Reports in a section of the Bangladeshi media and inquiries by the South Asian Monitor indicate that various components of the EVMs have been imported from companies in China and Hong Kong. These parts, Hossain explained, would be “assembled into fully functional machines” at the army-controlled-and-administered Bangladesh Machine Tools Factory (BMTF).
“The issue over importing EVMs from two state-controlled companies in India—Electronic Corporation of India Ltd and Bharat Electronic Ltd—was discussed way back when I was an EC member. But this proposal was junked on the ground that using Indian-made EVMs would raise a political storm. At the time, it was believed that allegations would be made on Indian-made EVMs being amenable to manipulation, which Bangladesh’s voters would never accept,” Hossain disclosed.
These apprehensions are tied up with several instances of supposedly ‘malfunctioning’ EVMs, used during a few previous assembly elections in India, throwing up “favourable” outcomes for the BJP. In elections to the Uttar Pradesh assembly, for example, there were several cases in which voters complained that even when they pressed the button for other political parties, ballots would be shown cast for the BJP.
Speaking to the South Asian Monitor, a former Indian election commissioner SY Qureshi expressed apprehensions over why the Bangladesh Election Commission has so far not declared the number of EVMs and withholding information on number of polling stations that they will be used in. “India too imports the chips for the EVMs from companies in the US and Japan. As for the EVM parts that will be assembled in Bangladesh, much will depend on the quality of the imported components,” Qureshi, who has previously defended the view that the Indian EVMs cannot be manipulated, said.
On his part, Hossain said that the BMTF-assembled EVMs will not have the parallel VVPAT (voter verifiable paper audit trail) technology which is intended an independent verification system for the machines designed to allow voters to verify that their votes were cast correctly. The VVPAT system also helps detect suspected election fraud or malfunction and is a means to audit the stored electronic results.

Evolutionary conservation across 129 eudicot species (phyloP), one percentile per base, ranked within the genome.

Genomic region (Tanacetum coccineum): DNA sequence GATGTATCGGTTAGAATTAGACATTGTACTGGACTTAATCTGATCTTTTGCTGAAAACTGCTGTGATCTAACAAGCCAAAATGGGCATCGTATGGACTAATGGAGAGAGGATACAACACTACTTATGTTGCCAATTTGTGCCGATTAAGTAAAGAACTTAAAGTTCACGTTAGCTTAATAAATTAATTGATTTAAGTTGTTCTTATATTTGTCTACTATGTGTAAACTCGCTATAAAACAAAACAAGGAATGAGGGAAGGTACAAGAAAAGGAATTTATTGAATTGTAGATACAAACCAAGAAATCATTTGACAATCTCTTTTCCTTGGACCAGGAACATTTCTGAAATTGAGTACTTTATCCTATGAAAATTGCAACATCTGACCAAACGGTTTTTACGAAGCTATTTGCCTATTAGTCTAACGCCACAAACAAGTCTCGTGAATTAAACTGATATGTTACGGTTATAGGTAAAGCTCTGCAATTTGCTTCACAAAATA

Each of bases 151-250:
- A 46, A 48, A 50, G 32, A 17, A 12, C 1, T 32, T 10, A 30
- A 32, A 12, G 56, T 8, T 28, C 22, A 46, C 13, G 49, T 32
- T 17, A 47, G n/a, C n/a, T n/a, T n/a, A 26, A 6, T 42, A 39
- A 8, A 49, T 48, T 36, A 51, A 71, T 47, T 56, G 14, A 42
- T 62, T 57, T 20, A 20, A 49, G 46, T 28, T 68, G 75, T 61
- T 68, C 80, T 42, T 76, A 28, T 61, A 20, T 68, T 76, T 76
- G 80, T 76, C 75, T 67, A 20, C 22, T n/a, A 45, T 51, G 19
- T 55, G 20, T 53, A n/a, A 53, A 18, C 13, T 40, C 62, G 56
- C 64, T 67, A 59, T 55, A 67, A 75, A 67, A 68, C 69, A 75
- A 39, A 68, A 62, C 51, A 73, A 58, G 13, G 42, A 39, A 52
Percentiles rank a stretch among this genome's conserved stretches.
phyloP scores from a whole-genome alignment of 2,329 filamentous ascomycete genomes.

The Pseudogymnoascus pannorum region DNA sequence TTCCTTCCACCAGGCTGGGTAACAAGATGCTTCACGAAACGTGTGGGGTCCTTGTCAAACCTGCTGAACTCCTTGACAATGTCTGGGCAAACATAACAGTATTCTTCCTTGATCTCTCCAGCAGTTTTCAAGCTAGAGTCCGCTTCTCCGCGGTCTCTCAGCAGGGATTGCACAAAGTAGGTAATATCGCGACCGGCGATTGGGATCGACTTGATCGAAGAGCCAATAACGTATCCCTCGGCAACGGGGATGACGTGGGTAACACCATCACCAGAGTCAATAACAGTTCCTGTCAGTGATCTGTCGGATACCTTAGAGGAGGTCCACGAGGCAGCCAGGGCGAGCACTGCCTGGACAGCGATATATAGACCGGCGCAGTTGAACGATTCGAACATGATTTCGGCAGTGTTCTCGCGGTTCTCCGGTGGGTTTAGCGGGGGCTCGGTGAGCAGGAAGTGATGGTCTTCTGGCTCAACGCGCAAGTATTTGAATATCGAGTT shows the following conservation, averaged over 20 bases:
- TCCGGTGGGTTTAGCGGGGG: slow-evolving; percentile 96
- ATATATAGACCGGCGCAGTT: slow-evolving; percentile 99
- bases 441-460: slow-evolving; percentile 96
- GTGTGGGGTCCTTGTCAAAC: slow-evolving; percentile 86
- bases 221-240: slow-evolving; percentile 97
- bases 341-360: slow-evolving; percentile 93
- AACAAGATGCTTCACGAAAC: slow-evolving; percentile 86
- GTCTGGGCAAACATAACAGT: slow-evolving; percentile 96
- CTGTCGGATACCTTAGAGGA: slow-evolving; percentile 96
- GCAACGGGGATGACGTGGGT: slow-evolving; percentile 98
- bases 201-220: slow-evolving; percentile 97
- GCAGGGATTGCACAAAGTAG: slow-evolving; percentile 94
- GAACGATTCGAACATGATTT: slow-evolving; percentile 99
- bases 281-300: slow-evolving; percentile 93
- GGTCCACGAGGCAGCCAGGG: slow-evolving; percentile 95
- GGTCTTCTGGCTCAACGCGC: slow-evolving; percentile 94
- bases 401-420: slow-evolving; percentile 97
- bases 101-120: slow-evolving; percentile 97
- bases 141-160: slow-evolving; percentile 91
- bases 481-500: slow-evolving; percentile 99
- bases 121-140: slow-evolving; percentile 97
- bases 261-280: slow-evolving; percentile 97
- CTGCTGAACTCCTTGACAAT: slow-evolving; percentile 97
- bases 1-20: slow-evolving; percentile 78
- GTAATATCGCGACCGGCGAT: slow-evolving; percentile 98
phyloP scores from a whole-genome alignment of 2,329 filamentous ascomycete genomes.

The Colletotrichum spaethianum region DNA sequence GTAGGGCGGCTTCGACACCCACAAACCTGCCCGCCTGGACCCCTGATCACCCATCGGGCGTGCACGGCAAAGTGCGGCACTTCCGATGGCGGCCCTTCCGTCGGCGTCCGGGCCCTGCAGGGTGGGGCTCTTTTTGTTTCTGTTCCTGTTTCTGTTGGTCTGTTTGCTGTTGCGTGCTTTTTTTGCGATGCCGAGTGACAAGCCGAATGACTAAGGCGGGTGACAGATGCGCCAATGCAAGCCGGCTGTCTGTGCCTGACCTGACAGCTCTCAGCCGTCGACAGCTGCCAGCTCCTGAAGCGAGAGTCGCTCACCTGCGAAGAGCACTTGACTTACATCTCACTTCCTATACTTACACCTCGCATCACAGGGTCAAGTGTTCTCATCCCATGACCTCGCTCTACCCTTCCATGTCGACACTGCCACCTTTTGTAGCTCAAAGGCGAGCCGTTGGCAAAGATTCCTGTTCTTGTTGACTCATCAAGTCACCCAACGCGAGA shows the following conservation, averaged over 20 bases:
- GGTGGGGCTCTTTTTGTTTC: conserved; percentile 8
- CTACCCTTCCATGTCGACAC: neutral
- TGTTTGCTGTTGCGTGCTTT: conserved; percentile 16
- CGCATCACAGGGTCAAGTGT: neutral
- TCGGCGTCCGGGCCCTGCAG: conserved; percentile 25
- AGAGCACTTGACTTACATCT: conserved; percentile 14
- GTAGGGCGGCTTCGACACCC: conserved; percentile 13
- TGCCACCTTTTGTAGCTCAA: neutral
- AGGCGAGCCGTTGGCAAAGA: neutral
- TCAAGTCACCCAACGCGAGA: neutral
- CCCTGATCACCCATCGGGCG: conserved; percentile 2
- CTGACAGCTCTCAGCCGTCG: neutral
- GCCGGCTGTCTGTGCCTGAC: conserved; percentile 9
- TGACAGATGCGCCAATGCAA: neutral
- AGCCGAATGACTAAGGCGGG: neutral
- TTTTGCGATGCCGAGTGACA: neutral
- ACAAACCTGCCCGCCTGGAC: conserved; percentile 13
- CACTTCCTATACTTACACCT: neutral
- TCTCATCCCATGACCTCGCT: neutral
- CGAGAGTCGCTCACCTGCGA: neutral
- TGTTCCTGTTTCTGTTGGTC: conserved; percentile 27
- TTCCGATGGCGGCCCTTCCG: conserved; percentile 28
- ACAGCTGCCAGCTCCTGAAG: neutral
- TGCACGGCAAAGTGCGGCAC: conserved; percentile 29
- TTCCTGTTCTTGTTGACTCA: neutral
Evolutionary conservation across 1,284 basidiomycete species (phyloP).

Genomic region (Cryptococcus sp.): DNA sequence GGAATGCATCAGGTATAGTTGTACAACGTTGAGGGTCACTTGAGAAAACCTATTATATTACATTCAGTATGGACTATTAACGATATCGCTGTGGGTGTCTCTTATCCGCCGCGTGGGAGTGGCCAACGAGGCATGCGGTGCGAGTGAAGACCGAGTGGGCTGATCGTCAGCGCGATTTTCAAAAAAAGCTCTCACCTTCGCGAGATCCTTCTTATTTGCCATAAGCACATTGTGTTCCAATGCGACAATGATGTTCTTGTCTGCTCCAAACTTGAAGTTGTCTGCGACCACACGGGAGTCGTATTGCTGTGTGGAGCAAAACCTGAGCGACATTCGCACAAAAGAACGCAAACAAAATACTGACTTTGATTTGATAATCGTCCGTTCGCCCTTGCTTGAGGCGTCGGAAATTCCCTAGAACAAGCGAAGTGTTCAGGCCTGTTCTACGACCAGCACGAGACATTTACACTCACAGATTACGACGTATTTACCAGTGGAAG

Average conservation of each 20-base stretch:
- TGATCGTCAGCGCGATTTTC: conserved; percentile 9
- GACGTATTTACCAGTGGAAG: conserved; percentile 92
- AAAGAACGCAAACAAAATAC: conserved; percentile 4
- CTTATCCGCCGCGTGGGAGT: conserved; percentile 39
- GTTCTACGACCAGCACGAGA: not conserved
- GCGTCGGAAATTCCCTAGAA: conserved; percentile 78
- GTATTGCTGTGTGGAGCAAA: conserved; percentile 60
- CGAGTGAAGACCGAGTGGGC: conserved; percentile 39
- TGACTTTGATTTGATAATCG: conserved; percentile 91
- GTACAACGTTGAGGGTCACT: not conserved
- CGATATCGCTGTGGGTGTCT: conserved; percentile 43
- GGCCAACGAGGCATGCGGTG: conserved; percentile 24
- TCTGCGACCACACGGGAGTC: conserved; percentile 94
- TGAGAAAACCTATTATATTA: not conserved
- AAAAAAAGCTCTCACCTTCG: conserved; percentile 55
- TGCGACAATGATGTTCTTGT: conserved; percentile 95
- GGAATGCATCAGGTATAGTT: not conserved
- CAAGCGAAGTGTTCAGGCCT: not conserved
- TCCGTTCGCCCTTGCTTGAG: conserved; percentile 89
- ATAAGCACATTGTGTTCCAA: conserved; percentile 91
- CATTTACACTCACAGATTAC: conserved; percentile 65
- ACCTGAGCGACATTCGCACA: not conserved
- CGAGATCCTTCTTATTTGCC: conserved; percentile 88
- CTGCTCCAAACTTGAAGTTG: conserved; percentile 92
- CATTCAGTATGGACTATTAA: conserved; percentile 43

“There was some discussion earlier on the use of VVPAT and one of Bangladesh’s foremost scientists, Dr Jamilur Reza Chowdhury, had sought the use of this technology. But the Bangladesh Election Commission has categorically dismissed the use of VVPAT. This will leave questions in the minds of voters in the event the results are challenged,” Hossain said, adding that “people are smelling a rat”.
Questioning the BEC’s “declaration of jihad in favour of the EVMs”, Hossain said he has serious misgivings about the ruling Awami League’s decision “not to take into confidence all stakeholders, including the other political parties” for the machines whose “price is too much”. According to Hossain, “there is lack of transparency”.
While pointing out that election commission staff will themselves need training on handling the EVMs, for which there is “hardly any time left”, Hossain expressed concern that the Bangladesh army will be tasked to operate the voting machines on polling day. “Such a step will be questioned by the international community,” he said.